FBPO: Tell me about the time your experience at Berklee.
MD: Even though I was dead broke and had my motorcycle stolen the first month I was in Boston, Berklee was the most wonderful musical period of my life. I was there in the late ’70s and early ’80s. I had discovered Jaco a few years earlier and my ears and mind were open. I had always been a “theory guy,” so I had a strong working knowledge when I got there. For me, the formal education was not as important as the people I met, the jams we had and the free flow of musical ideas with both peers and faculty. I ate breakfast with Steve Vai, took lessons from Randy Coven, studied with John Neves, played in ensemble class with Donald Harrison and Branford Marsalis and got “schooled” in the blues by Melissa Etheridge!
FBPO: What inspired you to write The Art of Solo Bass: The Chordal Approach?
MD: The Art of Solo Bass: The Chordal Approach is a follow up the original The Chordal Approach. The original The Chordal Approach was self published and, as such, did not have actual arrangements in it. Mel Bay saw the potential in writing a follow up with actual arrangements as well as some newer ideas, like looping and employing extended range basses. Those ideas that were not around when I originally conceived The Chordal Approach.
FBPO: How would you describe your CDs, Big Droppins and There Are No Accidents?
MD: Big Droppins is a great record. It has music that had been evolving for twenty years before we recorded it. I had visions of certain songs that really came to fruition with that project. I wrote two of the pieces with Paul McCandless in mind and was able to get him to record the soprano sax parts. There are also some solo bass pieces that represent the first true recordings of those arrangements. More importantly, after a very long time of being relegated to playing solo, I was able to perform with an ensemble of people I like and respect. The music is very reminiscent of some of the older ECM recordings, very ethereal in nature. My daughter’s old preschool still uses it at rest time for the children.
There Are No Accidents was a blast to record! I got together some truly original musicians, like my old Berklee classmate Mark Dziuba on guitar, and Brian Melick on percussion. We went into the studio with no rehearsals and did everything in one take. What you hear is what you get. Oftentimes we never even got back to the head. The studio had a B3 and my pianist said, “Hey let’s try a B3 on this tune,” so we did. The interplay within the group is outstanding. Since I am known mostly for solo bass, it is a bit of a surprise to some that solo bass only plays a minor role on each of my recordings. The most important thing is the music.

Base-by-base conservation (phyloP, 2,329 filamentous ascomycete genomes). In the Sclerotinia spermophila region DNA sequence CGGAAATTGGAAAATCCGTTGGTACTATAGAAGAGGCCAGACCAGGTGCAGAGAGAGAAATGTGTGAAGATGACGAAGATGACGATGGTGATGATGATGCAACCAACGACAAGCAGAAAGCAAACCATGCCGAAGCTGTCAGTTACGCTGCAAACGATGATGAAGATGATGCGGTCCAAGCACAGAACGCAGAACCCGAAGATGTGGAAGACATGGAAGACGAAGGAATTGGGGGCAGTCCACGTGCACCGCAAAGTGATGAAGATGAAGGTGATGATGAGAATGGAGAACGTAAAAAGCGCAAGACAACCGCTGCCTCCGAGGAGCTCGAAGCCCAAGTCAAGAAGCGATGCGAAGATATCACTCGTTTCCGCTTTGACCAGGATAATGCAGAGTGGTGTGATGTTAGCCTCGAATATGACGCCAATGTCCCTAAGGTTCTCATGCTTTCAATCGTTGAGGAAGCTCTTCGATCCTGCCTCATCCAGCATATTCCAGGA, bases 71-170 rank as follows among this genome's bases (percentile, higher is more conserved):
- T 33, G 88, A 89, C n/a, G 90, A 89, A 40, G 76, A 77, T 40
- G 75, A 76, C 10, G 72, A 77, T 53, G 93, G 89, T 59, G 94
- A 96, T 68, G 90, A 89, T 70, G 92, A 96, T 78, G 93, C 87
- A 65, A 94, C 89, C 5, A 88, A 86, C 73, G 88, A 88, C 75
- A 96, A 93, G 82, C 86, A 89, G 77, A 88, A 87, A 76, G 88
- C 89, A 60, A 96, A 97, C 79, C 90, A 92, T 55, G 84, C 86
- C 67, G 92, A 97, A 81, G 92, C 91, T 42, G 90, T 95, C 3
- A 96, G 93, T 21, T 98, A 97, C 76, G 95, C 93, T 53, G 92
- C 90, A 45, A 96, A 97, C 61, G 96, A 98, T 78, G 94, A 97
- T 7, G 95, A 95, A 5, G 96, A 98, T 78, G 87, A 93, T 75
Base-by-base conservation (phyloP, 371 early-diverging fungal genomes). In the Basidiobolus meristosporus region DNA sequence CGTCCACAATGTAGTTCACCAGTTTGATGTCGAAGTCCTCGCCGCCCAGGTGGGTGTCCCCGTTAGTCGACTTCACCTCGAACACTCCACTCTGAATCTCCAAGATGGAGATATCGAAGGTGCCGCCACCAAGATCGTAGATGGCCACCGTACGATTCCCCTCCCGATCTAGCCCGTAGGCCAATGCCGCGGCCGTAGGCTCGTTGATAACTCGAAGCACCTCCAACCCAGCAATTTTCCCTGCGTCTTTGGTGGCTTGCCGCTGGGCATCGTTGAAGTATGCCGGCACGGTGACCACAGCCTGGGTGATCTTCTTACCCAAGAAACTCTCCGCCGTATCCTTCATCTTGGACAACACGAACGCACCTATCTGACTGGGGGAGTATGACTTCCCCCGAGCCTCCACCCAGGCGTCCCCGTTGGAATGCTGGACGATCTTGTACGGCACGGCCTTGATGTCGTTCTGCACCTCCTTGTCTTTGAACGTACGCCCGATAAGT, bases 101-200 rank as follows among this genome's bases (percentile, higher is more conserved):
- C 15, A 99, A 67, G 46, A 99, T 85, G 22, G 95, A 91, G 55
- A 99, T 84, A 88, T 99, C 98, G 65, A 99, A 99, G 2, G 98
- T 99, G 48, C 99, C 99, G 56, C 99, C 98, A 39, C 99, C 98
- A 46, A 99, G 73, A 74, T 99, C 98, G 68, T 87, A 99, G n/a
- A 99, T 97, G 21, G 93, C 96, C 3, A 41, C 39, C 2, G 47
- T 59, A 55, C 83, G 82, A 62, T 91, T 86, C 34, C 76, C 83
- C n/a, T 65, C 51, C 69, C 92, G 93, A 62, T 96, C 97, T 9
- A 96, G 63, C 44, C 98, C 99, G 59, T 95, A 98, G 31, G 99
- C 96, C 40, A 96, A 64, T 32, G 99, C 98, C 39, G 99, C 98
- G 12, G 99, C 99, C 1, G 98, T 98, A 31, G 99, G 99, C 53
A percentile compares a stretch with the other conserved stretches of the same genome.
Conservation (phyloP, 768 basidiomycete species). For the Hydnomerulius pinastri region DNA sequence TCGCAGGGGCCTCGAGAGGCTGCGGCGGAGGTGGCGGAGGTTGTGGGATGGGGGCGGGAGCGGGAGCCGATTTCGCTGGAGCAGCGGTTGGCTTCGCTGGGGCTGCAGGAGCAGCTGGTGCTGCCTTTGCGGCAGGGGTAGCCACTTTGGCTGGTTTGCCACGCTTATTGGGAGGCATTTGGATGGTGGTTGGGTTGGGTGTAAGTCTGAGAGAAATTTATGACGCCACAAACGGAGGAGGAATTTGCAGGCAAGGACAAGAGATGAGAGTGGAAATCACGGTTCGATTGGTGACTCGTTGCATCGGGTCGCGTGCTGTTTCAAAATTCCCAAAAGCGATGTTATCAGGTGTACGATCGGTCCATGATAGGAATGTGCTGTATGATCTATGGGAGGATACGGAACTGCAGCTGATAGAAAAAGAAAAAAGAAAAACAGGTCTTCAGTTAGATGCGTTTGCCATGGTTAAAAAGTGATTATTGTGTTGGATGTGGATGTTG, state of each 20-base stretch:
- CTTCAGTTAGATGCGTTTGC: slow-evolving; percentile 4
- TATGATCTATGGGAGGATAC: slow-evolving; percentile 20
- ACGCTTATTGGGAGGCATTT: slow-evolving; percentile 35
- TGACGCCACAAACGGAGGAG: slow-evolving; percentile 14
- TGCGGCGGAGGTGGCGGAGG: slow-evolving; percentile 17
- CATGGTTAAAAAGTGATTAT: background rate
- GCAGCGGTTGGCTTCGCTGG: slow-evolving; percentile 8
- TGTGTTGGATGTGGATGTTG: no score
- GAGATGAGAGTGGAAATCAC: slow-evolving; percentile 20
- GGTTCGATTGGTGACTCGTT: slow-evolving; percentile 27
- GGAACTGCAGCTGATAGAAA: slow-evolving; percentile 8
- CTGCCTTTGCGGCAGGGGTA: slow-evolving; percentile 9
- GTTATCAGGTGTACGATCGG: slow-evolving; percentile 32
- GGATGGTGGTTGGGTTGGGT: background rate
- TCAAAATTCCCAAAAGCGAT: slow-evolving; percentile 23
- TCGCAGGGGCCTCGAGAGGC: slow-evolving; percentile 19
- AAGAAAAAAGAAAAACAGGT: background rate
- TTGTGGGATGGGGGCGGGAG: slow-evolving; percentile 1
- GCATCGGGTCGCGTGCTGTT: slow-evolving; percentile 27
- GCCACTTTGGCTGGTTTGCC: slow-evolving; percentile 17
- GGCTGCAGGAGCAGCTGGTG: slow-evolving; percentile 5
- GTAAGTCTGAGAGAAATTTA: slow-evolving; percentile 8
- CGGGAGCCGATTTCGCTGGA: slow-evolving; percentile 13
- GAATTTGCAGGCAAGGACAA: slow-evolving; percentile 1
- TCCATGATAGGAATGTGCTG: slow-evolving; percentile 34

FBPO: Talk a little bit about your technical side, the work you do with basses, gear, strings, etc.
MD: As a solo bassist, the search to find just the right gear is constant. Companies build gear to appeal to the largest market. The typical bass sound we all love so much is not ideal for solo bass. When playing chords, chord melodies or four or five simultaneous loops on the bass, a certain clarity and balance across the strings is vital, as is frequency range. For years I searched for an instrument that can be set up with tolerances to a thousandth of an inch and provide enough tonal variation for solo bass, from blues to funk and everything else. I looked for strings that are easy to play and don’t have too much overtone content. Finally, I needed an amp rig that was studio quality and could produce all the tones with a clarity and definition normally available only in a full-range amp and cab. Being in the industry and having a chance to meet many builders, manufacturers, sales reps and players has afforded me the ability to try many things and find the tools that work best for what I do.
The graphite neck of the Zon guitars has a stability that is just amazing. Whether I need to use alternative tunings or simply adjust to the normal weather changes here in the great northeast, I can count on the Zon to keep its relief of 4/1,000ths of an inch. The graphite neck also provides so much clarity! The only bass I have played that comes close to the clarity of the graphite neck was an MTD bass I once had with an ash neck.